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Prognosis of breast cancer : a survival analysis of 1184 patients with 4-10 years follow-up, illustrating the relative importance of estrogen receptors, axillary nodes, clinical stage and tumor necrosis Shek, Lydia L. M.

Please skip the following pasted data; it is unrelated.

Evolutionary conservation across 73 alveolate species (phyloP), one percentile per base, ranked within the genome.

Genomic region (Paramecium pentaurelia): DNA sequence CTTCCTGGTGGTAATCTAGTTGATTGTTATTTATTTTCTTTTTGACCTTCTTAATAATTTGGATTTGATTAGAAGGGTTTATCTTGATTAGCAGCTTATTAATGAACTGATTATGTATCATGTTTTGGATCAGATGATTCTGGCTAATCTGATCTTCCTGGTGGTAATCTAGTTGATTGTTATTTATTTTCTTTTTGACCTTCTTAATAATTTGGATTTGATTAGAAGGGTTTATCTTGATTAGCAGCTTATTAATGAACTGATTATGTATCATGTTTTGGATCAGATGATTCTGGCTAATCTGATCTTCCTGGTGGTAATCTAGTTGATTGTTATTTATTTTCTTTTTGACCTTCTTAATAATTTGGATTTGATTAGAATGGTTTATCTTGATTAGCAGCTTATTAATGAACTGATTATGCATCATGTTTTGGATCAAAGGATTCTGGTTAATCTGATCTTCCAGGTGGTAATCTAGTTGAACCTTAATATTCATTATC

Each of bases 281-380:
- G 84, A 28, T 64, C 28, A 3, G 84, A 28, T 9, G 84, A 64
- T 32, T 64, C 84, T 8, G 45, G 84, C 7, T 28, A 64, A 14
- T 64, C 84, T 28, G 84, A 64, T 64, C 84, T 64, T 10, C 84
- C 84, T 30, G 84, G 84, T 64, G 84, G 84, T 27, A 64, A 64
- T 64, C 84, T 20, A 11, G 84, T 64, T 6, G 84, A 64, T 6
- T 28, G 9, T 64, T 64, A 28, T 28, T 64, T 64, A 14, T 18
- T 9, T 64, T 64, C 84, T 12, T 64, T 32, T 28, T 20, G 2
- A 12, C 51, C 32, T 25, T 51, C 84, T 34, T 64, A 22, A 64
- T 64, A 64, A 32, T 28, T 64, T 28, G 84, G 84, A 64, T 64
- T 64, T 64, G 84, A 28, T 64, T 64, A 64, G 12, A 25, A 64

Prognostic indicators, measured at diagnosis, are important in breast cancer. They help clinicians select optimal treatment, provide rational bases for stratification of treatment trials and assist analysis of response to treatment. Univariate statistical survival curves have identified many such indicators. However, they do not explain why some patients, classified as favoured by one or other factor(s), experience early treatment failure, nor why a substantial number with unfavourable signs remain recurrence-free many years later. This study was undertaken to identify independent prognostic factors with the use of multivariate regression. A Cox proportional hazards model of disease-specific survival was based on 1184 primary breast cancer patients referred to the Cancer Control Agency of B.C. between 1975 and 1981 (median follow-up 60 months). Significant univariate associations with overall survival were found for estrogen receptor concentration ([ER]), axillary nodal status (NO, Nl-3, N4+), clinical stage (TNM I, II, III, IV), histologic differentiation and confluent tumor necrosis (minimal, marked). These factors were assessed at primary diagnosis. A subset of 859 patients with complete data on these variables and also histologic type, menopausal status, age, tumor size and treatment was used to fit the multivariate model. Nodal status was the most important independent factor but three others, TNM stage, [ER] and tumor necrosis, were needed to make adequate predictions. A derived Hazard Index defined risk groups with 8-fold variation in survival. Five-year predicted survival ranged from 36% (N4+, loge[ER]=0, marked necrosis) to 96% (NO, loge[ER]=6, no necrosis) with TNM I and 0% to 70% for the same categories in TNM IV. This wide variation occurred across all stages. Study of post-recurrence survival (369 patients) yielded a model with only three independent predictors: [ER], nodal status and tumor necrosis. Survival - overall, recurrence-free and post-recurrent - is predictable by modelling a few factors measureable at diagnosis. Use of ER concentration, rather than the more common ER status (+ or -), greatly strengthens the model. Presence of ER was also shown to be increasingly important as 'protective', attenuating the effect of other factors, as risk of mortality increases.

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